Wednesday, 5 January 2011


Okay, it's not Christmas any more but I felt the urge to write about something other than Disco for once... Girls can safely look away now: it's about the new Tron.


Okay, it’s not remotely a movie.
It’s really not a blockbuster kids popcorn Harry Potter Narnia thing. It’s not even the endless, dismal Avatar.
Should it be?

I guess, given how much Tron Legacy probably cost, the answer is yes. But there are positives here – for the viewer, if not the investor.

I saw the thing in 3D on a big screen, which is the only way a viewer can honestly expect to get any joy out of the experience. When I walked out of the cinema after two hours of numbing visuals tied into a barmy Eurythmics-on-ecstasy soundtrack, I can’t say I was entertained.

What I was: was calm. I’d watched something that cleared my brain in the way good art (or drugs) is supposed to.

Anybody remember The Lawnmower Man? Of course not, yet at the time it had ‘ground-breaking’ computer visuals etc. Only it attached them to a crappy sub-B movie plot with Pierce Brosnan, rendering the whole film redundant. The story got in the way of the visual experience. Far better I think to choose the Tron Legacy route and forget everything but the art.

Of course, it would have been nice to see the Tron Legacy people had in their heads, the film they wanted. Intelligent, lightning fast, monumental, gripping, funny and weird but alas, Inception is already out there.


Unencumbered by plot, character, story or drama, Tron Legacy is a formalist art piece, exploring the dynamics of vortices, colour and perspective. It’s like a 60s Communist Czech cartoon on a giant screen with pop music instead of progressive jazz.

Apart from Michael Sheen’s ludicrous Ziggy, the frictionless non-existence of characters, acting and chemistry means the viewer puts these out of their mind and concentrates on the two qualities that matter: visuals and sound. And what else is pure film for? If Michael Hanneke had made Tron Legacy, we’d be calling it a work of twisted genius. JG Ballard would have loved its formality – assuming they bunged in a bit of violent cyber-sex, obvs.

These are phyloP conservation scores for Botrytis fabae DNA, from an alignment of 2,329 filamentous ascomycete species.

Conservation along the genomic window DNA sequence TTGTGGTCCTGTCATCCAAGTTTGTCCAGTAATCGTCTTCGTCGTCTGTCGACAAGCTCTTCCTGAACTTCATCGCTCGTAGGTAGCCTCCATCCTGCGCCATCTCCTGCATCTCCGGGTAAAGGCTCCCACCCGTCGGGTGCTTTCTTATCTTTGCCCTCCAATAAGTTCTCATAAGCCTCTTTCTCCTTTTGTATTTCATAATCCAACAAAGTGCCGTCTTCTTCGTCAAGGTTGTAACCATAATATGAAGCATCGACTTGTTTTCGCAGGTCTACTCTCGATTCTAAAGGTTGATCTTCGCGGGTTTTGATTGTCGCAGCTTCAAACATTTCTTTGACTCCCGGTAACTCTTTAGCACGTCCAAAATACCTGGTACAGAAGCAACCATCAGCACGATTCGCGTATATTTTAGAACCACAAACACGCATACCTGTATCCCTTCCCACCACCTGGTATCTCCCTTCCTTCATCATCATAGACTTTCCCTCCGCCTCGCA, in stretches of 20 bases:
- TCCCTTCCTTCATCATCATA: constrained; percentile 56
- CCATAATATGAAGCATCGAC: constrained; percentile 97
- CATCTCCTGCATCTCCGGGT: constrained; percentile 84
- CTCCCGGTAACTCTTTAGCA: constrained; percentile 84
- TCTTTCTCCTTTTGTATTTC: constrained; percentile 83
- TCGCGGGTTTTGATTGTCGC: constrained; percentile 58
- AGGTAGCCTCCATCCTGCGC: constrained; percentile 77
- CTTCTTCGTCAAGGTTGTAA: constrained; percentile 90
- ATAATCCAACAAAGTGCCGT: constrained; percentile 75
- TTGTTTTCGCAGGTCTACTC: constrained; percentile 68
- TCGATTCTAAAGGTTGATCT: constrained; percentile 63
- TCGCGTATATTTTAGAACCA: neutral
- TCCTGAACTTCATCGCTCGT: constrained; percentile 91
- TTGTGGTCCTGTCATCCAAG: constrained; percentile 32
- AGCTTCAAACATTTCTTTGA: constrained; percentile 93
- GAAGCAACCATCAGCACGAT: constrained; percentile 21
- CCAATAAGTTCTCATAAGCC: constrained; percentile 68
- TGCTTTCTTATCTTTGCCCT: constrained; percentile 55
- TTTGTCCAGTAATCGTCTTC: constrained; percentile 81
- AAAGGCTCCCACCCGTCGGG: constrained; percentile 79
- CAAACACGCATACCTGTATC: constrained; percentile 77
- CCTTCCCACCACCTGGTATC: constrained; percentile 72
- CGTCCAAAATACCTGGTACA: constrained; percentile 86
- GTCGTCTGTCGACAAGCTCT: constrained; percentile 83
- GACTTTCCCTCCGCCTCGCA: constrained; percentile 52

Let’s face it first Tron was never a good film. Deadly boring, apart from the brilliantly stupid set-up of imagining a digital world and sending a normal man into that world, the film lacks pace and after sixty minutes stops even pretending to have a story.

There is only David Warner, a god-like actor fatally missed in the sequel (would love to have seen him CG’d up back to his youth) and a proto-Dude Jeff Bridges – who comes back to haunt us in the sequel, in a naff way.

However, Tron’s genius is its sui generis visuals. No other film before or since looks like this. And if you watch the fascinating ‘making-of’ on DVD, you realise no other film was ever made like this before or since. A technique of genius animation never utilised again.
And some great light-cycle chases. Which Tron Legacy takes one step further by even making that dull.


As an old man, I think Tron Legacy is a film about computer gamers – sorry, ‘video’ gamers – and I think in years to come, they’ll see that.

The main guy, that faceless kid, wotsisname, is not a character. He’s a gamer as they like to be in games. And like all heroes in computer games he’s invulnerable, brilliant at everything, great looking and nothing emotional ever touches him. The hands-off approach to emotion and sex in Tron Legacy is designed to appeal to the gamer, I’m sure. The perfunctory love story between the main guy and whatever that girl was supposed to be is reduced to its game essentials: tight leather costumes and kicking baddies heads in.

The reality: that gamers are prematurely obese terrified chair-bound teenage boys hiding behind sarcastic, violent homophobic put-downs, unable to talk to the opposite gender, is not recognised in the Tron-iverse. And for that they will ultimately be truly thankful.


So did I love Tron Legacy? Did I even rate it?

Sadly no, for one specific, rather pathetic, reason: I find anything with a movie nightclub scene and especially ‘DJ’s’ too cringe-worthy to handle. That’s because I’m old.

(One day, I’ll list all the films ruined by setting a scene in a rubbish nightclub – from Terminator to, er, Tron Legacy. No I won’t.)

So there you have it, a redundant review of Tron Legacy. It’s not about anything but hopefully it’s full of relaxing words.